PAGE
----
The Musandam Peninsula is a paradox. It overlooks one of the world’s busiest and most strategic waterways, the Strait of Hormuz, through which a large percentage of the world’s crude oil trade passes, yet few have heard its name. Separated from the rest of Oman and closer to the Iranian island of Hormuz than the northern ‘mainland’ of Oman, it really is different from much of the rest of the country.
Towering sea cliffs, hundreds of metres tall, create what appears to be an impenetrable wall of rock – and so it has been, until recently.
Musandam is a great mass of rock literally rising out of the sea. Towering sea cliffs, hundreds of metres tall, create what appears to be an impenetrable wall of rock – and so it has been, until recently. Roads are a recent phenomenon in this peninsula; before 1980 precipitous footpaths were the only links between the mountains and the flat open plains of Al Fujayrah and Ras Al Khaymah. Even donkeys could not be used on such paths, and the Musandam towns of Khasab, Bukha and Lima, with their little harbours, could be reached only by small boats.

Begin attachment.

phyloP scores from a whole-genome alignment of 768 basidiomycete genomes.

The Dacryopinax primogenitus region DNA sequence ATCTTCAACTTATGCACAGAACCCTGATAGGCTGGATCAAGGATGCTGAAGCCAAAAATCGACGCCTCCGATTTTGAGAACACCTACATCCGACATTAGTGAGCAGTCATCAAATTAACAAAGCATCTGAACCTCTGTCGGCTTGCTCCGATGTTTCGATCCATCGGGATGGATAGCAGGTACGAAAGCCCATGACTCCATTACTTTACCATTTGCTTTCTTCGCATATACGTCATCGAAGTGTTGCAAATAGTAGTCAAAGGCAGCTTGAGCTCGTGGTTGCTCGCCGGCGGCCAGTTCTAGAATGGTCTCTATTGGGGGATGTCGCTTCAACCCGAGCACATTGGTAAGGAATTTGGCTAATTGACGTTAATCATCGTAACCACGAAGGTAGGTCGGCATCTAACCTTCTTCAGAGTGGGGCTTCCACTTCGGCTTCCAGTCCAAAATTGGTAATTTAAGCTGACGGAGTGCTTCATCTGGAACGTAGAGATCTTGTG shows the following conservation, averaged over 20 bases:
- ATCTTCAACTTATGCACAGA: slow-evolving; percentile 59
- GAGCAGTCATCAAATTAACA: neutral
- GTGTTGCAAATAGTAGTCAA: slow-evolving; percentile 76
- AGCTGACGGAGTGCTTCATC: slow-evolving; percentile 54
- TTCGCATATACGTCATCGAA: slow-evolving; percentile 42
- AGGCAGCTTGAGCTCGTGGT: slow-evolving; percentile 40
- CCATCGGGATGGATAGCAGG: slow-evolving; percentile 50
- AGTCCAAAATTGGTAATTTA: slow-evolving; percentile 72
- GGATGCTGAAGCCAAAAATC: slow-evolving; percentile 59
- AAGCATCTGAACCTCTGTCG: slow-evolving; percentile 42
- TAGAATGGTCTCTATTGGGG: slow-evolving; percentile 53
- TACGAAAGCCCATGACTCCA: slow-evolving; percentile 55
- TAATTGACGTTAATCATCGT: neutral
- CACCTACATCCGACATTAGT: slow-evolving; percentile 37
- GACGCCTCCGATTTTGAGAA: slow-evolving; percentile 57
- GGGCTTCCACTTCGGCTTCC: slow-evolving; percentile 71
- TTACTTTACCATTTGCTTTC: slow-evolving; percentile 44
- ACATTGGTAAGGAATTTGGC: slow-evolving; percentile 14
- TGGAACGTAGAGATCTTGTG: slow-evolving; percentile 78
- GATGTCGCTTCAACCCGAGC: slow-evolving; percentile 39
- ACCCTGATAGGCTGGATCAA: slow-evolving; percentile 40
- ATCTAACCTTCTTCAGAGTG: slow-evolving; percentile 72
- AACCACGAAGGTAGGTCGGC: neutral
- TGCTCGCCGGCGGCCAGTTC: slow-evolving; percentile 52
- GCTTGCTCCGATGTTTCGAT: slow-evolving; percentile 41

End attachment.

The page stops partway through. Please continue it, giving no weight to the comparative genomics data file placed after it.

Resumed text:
Boat trips can be taken on Musandam’s fjords © Askme9, Dreamstime